Helpful votes received on reviews: 87% (71 of 82)
Location: Lilburn, GA USA
Birthday: Sept. 12
In My Own Words:
As I have gotten older, I have less tolerance for cheaply made, poorly designed stuff. I find user guides and instructions interesting when they are either really well done or really poorly done. I like music across a variety of genres, read less than I would like, and am on a mission to get rid of stuff I do not need.


Top Reviewer Ranking: 332,757 - Total Helpful Votes: 71 of 82
Free Mars ~ Lusk
Free Mars ~ Lusk
4.0 out of 5 stars Sonic Sundae, July 15 2004
Listening to "Free Mars" by Lusk takes a bit of work and, but the payoff is worth the investment for those willing to make more than a casual effort. The sound is a sonic sundae, infused with psychedelic elements, layers of swirling sounds, and processed vocals that conjure up memories of early Brian Eno ("Here Come the Warm Jets," "Taking Tiger Mountain") but that sound modern, crisp, and well-thought out.
Harps, cellos, odd percussion, and horns round out the core sound built around guitars, keyboards, and electronic treatments. It's clear that there was quite a bit of studio time involved in getting these tracks in present form, and one can only wonder… Read more
Benefit ~ Jethro Tull
Benefit ~ Jethro Tull
2 of 3 people found the following review helpful
"Benefit" remains my favorite Jethro Tull recording, likely for all the wrong reasons. First, this was the first session where Ian Anderson and his band mates embraced folk music over the blues-tinged sound of their earlier work. Next, Martin Barre sounds engaged, determined, and focused on guitar, and his strong effort here keeps the music well grounded (something that is a failing on some Tull recordings in my opinion). Third, John Evan's returns to the fold and adds some stellar work on keyboards that greatly enrichs the sound. Fourth, I liked Glen Cornick's bass lines better than those by any other Tull bass player. Fifth, Ian Anderson crafted some of his best lyrics for "Benefit,"… Read more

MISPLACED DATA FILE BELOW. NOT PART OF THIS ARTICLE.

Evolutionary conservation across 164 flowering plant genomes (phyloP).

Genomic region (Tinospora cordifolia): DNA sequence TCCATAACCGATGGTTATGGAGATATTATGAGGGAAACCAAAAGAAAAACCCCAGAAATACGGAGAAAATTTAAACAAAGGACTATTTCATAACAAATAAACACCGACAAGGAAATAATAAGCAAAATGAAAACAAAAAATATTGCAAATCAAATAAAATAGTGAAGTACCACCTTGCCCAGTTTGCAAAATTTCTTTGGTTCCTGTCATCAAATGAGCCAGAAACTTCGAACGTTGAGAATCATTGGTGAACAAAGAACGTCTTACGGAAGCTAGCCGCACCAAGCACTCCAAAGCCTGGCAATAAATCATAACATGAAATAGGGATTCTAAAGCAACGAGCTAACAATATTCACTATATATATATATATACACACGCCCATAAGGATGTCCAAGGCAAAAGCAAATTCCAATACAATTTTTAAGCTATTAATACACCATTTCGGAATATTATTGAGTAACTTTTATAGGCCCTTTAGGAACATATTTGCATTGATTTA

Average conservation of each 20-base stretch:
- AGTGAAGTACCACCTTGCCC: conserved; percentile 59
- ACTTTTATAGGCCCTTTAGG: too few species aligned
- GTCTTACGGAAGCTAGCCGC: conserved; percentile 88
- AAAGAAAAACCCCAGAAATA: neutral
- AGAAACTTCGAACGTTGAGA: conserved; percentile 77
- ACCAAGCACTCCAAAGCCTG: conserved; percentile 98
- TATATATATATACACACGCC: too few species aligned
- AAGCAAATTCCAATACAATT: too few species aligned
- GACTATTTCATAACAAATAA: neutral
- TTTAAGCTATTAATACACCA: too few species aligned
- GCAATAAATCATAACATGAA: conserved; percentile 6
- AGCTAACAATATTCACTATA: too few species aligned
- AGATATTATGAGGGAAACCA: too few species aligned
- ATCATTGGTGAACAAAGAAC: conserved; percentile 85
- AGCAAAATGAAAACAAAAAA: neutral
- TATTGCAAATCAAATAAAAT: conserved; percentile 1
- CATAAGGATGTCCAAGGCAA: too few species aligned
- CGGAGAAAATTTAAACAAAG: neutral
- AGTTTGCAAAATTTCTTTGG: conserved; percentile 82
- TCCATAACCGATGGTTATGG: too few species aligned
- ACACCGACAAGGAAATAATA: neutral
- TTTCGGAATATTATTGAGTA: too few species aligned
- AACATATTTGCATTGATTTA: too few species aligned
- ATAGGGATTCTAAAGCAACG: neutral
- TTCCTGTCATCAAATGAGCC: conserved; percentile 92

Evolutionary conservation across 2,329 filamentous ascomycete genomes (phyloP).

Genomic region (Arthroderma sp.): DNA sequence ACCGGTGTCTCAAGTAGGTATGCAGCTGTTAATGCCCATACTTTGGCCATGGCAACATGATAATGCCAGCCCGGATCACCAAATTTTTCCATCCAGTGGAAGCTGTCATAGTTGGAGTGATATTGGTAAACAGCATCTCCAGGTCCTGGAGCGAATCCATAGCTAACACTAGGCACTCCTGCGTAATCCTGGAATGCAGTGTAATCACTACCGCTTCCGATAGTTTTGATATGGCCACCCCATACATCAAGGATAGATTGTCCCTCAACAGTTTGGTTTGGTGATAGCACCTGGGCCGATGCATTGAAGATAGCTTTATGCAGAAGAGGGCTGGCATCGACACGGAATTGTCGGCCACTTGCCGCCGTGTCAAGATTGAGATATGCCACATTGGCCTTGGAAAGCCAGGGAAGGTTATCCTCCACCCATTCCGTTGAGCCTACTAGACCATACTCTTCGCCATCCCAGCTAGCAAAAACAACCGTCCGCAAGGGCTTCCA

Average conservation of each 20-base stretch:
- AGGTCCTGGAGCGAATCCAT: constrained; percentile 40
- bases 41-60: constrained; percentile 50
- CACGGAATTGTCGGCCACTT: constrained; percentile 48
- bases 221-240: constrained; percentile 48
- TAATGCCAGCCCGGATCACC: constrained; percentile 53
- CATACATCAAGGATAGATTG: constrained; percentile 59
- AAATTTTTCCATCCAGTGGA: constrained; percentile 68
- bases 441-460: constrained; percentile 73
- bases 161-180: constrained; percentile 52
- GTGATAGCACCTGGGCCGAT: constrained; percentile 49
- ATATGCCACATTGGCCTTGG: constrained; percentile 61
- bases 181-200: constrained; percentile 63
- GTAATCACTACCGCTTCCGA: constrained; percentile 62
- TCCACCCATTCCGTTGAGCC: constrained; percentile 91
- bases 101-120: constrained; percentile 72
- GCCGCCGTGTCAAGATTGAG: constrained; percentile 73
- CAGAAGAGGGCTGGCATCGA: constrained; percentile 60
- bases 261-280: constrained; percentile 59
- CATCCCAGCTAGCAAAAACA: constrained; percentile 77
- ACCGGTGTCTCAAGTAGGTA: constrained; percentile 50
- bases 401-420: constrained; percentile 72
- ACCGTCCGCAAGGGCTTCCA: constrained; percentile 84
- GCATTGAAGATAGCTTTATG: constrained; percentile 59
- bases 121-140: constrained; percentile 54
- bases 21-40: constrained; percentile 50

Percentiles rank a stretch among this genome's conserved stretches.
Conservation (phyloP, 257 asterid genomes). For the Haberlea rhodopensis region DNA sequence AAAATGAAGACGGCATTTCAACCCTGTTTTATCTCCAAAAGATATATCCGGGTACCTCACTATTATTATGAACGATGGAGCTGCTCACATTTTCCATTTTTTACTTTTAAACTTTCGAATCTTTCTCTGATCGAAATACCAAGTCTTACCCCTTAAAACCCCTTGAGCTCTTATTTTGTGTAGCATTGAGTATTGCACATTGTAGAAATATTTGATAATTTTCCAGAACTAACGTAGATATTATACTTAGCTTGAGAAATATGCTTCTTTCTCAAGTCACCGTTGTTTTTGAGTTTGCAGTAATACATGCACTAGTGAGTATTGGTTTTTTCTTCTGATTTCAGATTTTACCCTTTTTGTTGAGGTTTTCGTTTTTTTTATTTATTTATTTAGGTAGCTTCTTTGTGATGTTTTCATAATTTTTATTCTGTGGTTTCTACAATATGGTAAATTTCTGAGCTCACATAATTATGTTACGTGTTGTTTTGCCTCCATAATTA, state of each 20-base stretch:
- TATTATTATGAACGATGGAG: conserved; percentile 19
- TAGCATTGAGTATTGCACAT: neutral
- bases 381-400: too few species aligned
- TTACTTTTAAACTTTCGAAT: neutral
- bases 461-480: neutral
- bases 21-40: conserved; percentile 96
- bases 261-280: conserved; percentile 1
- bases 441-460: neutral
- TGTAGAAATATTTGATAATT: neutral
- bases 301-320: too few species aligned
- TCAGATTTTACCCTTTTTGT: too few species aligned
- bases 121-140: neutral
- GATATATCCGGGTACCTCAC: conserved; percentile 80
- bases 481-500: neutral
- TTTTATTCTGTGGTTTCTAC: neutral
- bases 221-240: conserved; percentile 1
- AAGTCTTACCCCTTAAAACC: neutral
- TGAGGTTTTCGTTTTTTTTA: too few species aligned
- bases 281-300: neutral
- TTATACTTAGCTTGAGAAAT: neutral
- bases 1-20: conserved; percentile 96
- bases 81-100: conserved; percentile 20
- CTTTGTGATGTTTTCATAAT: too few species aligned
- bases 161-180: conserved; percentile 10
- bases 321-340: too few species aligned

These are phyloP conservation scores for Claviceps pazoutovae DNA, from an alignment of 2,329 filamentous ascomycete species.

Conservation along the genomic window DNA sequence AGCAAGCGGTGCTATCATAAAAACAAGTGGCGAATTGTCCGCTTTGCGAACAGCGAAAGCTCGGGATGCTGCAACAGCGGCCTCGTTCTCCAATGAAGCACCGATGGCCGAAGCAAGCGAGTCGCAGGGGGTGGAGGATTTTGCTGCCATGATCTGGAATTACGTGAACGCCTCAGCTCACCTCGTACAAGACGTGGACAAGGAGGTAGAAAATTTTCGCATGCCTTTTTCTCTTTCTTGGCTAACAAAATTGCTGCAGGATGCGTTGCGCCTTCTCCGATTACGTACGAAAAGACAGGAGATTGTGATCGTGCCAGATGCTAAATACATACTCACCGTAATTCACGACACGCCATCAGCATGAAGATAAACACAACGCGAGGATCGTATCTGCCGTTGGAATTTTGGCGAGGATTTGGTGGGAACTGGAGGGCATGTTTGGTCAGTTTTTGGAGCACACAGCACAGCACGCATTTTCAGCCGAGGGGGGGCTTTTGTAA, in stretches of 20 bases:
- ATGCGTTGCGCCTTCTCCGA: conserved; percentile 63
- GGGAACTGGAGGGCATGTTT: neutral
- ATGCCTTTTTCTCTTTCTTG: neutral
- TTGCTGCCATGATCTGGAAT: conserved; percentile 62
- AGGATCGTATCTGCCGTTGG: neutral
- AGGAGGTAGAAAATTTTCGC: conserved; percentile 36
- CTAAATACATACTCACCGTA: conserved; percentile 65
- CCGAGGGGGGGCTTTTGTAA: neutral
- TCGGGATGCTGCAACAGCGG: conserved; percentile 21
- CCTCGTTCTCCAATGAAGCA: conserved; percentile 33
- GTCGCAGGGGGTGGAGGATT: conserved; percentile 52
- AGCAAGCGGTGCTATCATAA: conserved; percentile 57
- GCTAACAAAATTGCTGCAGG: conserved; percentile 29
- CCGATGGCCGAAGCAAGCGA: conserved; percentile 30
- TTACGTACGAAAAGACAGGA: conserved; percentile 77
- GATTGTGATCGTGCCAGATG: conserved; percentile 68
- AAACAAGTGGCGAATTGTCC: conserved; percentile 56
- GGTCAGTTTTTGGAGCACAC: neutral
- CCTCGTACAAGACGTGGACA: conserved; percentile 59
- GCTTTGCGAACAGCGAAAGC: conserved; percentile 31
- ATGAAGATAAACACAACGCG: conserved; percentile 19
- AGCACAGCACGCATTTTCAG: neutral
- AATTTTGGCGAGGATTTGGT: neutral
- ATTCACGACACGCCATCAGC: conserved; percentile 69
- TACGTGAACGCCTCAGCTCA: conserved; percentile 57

"How to Write and Speak Effective English" does not carry the same cachet as "The Elements of Style" or weigh of say "Hodges' Harbrace College Handbook." In some ways, though, it's a useful precursor to some of the more recent books on English usage such as Joseph Williams' excellent "Style" or the rather staid "Elements of Grammar."
The layout and design of this book work against it: small type, tight margins, and unimaginative design. But you might want a copy for your reference shelf if you are starting to gain experience as a writer, if you instruct others about writing, or if you wish to challenge yourself to improve your… Read more